There are a number of reasons why I’m the worst person to review Captain America: Civil War. My knowledge of the MCU is tenuous; though, like so many of us, I am engaging in a deep rewatch of the films before Avengers: Infinity Wars next week. For me, these films have never been a source of obsession. Instead, I turn to them when I’m home sick or need a pick-me-up: They’re meant to be fun and stupid and lighthearted, and I want all of the Mark Ruffalo gifs and none of the Phil Coulson baseball card guilt.
Which is why I unequivocally hate Captain America.
He is the antithesis of everything I need from the MCU films. Steve Rogers is a perfect symbol of American imperialism and backward thinking: He is stubborn, self-righteous, loyal, values-driven, too serious and, boringly, good. That’s his whole thing, being the good guy. A red blooded, meat-eating, truck-driving, testosterone-oozing American man.
Yet, here I am, attempting to give Civil War a fair shake. Truth be told, I always want to categorize it as an Avengers film, not one of Captain America’s depressive and terrifyingly buff stories. At its core, Civil War is a story of relationships: the Avengers’ broken trust with the world they protect, their ties with one another, Cap’s loyalty to Bucky Barnes and our heroes’ evolving views of themselves.
Like any good MCU movie, we open on a battle in a nondescript African country and with no reason why we’re fighting it. Only after destroying most of an open-air market do we learn that Crossbones (Brock Rumlow), last seen in Captain America: The Winter Soldier, is after a biological weapon, and — of course — only the Avengers can stop him. Crossbones sets off the bomb in an attempt to take Captain America down with him, but Wanda throws the explosion into the sky and kills several Wakandan humanitarian workers.
These civilian casualties set the backdrop for Civil War, where the U.N. decides they must formally oversee the Avengers to keep them in check. Whether or not to sign sends our heroes into strife, with Cap unsurprisingly coming down on the side of American liberty and refusing to be regulated. This is ultimately the basis for the, ahem, civil war among the Avengers. Matters are only made worse when the U.N. convenes to sign this agreement, the Sokovia Accords, and Helmut Zemo disguised as the Winter Soldier sets off a bomb, killing Wakanda’s King T’Chaka. (That’s right, folks! We meet Black Panther in this one.)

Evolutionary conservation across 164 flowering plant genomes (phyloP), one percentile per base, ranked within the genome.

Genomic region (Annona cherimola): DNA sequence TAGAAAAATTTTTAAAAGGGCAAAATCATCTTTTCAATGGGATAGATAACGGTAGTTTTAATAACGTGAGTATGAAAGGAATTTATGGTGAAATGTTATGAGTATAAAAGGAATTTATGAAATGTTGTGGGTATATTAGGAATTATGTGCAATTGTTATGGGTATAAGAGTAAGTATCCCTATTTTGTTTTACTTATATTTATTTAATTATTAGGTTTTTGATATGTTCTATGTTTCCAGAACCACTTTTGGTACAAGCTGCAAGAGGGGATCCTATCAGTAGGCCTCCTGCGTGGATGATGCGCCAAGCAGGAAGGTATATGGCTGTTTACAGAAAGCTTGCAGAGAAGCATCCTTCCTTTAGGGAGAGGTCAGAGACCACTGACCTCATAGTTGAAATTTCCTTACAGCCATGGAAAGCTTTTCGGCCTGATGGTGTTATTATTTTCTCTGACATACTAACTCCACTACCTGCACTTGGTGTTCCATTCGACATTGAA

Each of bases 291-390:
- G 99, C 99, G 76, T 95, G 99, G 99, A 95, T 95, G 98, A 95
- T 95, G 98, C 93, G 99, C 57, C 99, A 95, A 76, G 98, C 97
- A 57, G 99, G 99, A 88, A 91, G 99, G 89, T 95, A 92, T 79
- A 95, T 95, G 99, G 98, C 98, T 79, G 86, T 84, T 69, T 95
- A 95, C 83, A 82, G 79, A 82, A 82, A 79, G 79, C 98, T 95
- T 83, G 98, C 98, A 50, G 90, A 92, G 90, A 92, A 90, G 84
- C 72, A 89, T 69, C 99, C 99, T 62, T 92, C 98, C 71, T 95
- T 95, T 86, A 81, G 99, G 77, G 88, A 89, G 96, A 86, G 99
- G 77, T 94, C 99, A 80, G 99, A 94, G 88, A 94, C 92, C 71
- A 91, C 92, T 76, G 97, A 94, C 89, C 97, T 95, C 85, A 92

Though I often only remember this film for the silly fight scene with giant Ant-Man, Civil War is surprisingly emotional. Except, of course, for Captain America, who is incapable of introspection.
Villains in this universe often leave me unsatisfied and asking, “But why are they doing this?” at the film’s close. But Zemo, frankly, makes my heart break. Losing everyone he loved in Sokovia, he embarks on an incredibly complicated plan to destroy the Avengers — by having them destroy themselves. And it works! But as Black Panther poetically drops at the film’s denouement, “Vengeance has consumed you. It’s consuming [the Avengers]. I’m done letting it consume me,” over the death of his father.
Civil War is like a goddamn classic Disney movie with how many parents die or have died along this plot line. Along with Zemo’s loss, Black Panther seeks to kill Bucky over the death of his father, and Iron Man learns that the Winter Soldier killed his parents in 1991, setting off the final battle.
Poor Tony. He is wrong about Bucky blowing up the U.N. for the entire film, and once he finally has his “Come to Jesus” moment, he learns Bucky killed his folks — and what’s worse: Cap knew! No fight scene in the entire MCU is harder for me to watch than Iron Man taking on Captain America and Bucky Barnes. Not only do we see two characters I love… and Cap… fighting instead of repairing their damaged relationships, it’s two against one. Iron Man just learned his parents were murdered! Beating him up seems an aggressive choice.
At one point, Steve says, “He’s my friend!” in defense of his siding with Bucky. Tony cuts to the core in his reply: “So was I.” Tony is the camp best friend that gets eclipsed on August 31 for your home best friends.
Absolutely, though, I don’t blame Bucky either. Throughout Civil War, he is just an incredibly buff former super soldier that just wants to buy his plums in peace. If it weren’t for Cap’s incredible loyalty, I don’t think he’d endorse all the strife he’s causing.
Though the film closes with Captain America seeming to emerge the victor, zero other moments throughout Civil War make me root for him. He could have avoided all of this if he were honest with Tony about how his parents died many films ago. Or, you know, they all could have talked this out since they are supposed to be friends that care for one another. He can respond compassionately to Iron Man without devaluing his relationship with Bucky. They could all use a class in conflict de-escalation.
Rich in emotional, internal conflict, Civil War will always top my list of favorite MCU films. It breaks the mold of these traditional stories with a giant plot twist that throws viewers and our heroes off their axes. Not to mention, it features so many of my favorite minor characters in this universe: Ant-Man and sweet baby faced Spider-Man. Spidey gets me every time with his, “You have the right to remain silent,” to Falcon.
I’ve complained a lot about Captain America here, so I’d be remiss if I didn’t close with a positive: The scene where he takes down Bucky’s helicopter with only his arm muscles largely redeems Steve Rogers for me. As I rewatched Civil War this week, I came to this scene, paused and wrote in my notes, “REMEMBER Cap vs. helicopter = ARMS (CGI?),” which I think speaks for itself.